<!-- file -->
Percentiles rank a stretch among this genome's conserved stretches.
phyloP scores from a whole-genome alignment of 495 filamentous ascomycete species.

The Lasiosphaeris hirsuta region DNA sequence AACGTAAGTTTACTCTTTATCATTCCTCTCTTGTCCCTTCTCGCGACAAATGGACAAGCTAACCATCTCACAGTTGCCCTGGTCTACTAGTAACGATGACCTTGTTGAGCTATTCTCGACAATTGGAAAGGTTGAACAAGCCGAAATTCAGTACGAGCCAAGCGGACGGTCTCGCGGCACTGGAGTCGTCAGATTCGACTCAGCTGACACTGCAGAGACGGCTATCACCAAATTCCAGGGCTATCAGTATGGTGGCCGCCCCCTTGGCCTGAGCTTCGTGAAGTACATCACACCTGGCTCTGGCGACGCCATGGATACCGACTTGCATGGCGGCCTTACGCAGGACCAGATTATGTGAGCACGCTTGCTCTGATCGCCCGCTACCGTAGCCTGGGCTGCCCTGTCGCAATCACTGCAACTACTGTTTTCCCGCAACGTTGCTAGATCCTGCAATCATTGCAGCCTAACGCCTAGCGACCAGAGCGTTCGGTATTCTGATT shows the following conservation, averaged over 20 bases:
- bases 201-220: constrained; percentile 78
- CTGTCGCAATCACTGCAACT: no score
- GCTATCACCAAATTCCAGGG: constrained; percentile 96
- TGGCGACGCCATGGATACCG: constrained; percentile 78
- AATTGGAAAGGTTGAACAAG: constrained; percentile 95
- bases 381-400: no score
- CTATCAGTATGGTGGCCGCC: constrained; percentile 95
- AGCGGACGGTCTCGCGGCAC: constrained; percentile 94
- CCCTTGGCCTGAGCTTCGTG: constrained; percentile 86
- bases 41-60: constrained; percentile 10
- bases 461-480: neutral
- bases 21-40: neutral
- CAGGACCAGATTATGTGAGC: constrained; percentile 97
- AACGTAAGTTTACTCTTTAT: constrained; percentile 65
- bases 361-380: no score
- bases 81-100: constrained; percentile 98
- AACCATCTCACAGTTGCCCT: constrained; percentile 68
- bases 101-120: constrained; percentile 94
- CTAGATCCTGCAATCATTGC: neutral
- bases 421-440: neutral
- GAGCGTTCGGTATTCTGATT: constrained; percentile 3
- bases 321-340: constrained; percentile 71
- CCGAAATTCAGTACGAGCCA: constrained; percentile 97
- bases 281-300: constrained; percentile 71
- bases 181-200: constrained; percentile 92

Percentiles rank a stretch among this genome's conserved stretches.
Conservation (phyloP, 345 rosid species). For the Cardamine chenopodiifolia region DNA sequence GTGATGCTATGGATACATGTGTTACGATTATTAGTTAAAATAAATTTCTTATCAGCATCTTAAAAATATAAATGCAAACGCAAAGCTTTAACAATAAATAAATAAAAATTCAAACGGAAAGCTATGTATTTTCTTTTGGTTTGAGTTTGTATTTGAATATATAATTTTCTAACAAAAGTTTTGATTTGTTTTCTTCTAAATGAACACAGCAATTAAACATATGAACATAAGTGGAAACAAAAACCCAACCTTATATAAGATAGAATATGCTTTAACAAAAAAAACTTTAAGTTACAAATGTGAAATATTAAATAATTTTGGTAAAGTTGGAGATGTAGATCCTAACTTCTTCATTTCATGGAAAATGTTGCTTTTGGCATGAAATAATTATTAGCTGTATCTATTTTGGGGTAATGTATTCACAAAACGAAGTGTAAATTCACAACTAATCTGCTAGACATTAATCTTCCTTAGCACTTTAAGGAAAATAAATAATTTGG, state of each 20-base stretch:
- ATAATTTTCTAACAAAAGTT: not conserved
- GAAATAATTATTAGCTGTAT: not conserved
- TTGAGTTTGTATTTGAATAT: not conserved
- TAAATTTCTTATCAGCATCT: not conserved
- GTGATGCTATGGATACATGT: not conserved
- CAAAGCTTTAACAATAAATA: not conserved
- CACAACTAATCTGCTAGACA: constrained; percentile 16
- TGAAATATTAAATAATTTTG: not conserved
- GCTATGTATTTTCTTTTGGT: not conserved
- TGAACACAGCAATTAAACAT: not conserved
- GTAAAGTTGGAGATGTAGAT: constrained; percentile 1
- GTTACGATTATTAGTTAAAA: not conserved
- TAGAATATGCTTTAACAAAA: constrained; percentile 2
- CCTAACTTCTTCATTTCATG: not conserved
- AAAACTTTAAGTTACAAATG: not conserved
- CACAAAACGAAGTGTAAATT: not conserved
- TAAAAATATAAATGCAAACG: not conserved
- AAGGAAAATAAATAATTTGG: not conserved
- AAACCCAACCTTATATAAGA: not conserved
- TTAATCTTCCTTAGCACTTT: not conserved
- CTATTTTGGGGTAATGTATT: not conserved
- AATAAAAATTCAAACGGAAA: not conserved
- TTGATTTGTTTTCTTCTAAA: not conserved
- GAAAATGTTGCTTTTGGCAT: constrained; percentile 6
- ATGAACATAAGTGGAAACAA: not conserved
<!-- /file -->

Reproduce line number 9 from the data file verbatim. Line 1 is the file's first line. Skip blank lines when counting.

- bases 381-400: no score